Sometimes, when it comes to enjoying a visceral driving experience, the simpler the vehicle, the better. Especially when it comes to sports cars. It’s because the more that drivers are coddled—whether by soundproof interiors, electronic safety systems, automatic this-and-that—the softer they become. Probably no single across-the-board evolution in drivetrain technology has altered the landscape more than all-wheel drive (AWD), and today, almost every sports and luxury marque has a model (or an entire lineup) that drives all four wheels.
The argument is sound: greater safety afforded in all weather, sure-footed handling around curves, and nearly foolproof oversight of bad drivers’ judgment. I guess it’s nice to have a nanny, powdering and diapering a baby before he has an “accident,” but some grown-up kids are too rambunctious to want the added layer of protection afforded by all-wheel drive. Cars so equipped are more complex, heavier, and less flickable than those where the rear wheels give all the orders and the throttle becomes your best friend.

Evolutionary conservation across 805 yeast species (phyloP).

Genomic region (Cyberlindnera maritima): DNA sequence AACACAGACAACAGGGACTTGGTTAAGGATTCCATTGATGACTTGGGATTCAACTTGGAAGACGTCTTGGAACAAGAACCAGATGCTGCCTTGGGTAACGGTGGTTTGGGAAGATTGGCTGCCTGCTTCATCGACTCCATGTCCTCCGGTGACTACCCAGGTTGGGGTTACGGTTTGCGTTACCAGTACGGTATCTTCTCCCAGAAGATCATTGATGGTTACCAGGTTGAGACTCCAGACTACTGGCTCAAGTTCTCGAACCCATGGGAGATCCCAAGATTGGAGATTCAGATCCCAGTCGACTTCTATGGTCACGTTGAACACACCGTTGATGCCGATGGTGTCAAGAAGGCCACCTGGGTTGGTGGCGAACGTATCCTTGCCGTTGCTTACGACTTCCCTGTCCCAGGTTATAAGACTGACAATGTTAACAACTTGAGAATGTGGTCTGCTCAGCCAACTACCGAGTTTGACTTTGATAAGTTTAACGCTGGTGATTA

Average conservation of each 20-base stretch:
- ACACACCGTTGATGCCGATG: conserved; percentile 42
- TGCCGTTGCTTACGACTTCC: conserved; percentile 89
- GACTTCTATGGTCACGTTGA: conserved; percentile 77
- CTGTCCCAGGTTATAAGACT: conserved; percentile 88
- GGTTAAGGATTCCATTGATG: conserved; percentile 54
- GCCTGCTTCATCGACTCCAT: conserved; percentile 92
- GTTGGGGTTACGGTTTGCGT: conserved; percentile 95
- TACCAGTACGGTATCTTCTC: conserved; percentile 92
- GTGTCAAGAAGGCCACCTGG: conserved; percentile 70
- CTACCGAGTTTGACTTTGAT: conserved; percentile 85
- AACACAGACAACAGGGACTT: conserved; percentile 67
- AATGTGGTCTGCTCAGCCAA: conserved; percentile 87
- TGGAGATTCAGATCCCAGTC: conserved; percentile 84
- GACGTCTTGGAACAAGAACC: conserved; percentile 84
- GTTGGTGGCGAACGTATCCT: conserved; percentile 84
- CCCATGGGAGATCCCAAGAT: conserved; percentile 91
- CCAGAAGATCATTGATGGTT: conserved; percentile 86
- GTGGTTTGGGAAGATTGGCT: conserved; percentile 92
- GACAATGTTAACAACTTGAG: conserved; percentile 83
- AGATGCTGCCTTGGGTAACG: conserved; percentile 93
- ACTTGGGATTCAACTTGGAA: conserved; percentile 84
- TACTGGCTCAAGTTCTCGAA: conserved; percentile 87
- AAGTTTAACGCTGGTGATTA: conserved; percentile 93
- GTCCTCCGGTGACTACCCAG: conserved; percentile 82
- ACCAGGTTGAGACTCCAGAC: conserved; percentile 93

One of our favorite cars of late is the Lamborghini Huracán, maybe the best all-around Lamborghini to date. (Wait for the Performante!) Lambo’s AWD Spyder just tied with Porsche’s Turbo S as the 2017 Car of the Year winner. Available in coupe and convertible versions, it’s a car that really shines on road or track, powered by a naturally aspirated, V-10 engine and clothed in, what I consider, the best body around. Complementing these AWD cars are the Huracán RWD Coupe and Spyder—our review car—that eschew all-wheel drive in favor of plain-vanilla rear-wheel drive. It’s just the flavor we like, and our pick as the one Lamborghini (well, make mine a coupe) that we’d want to drive every day.
Visually, both front and rear ends are slightly redesigned, for an even more aggressive look. Sure, they’re not as well tamed as their AWD siblings; imagine a pet parrot that occasionally takes a sharp beak to its owner, but is so entertaining that one is happy to put up with the attitude. Like that parrot, this Huracán will nip out the end when provoked, but the steering is so precise and linear, and the feedback so refined, that the car gives ample warning when its driver provokes too much. With 580 hp, a top speed of 198 mph, and a zero-to-60 mph time of about 3.5 seconds, it delivers thrills to match its style and the dynamic handling to please those in search of the purest driving experience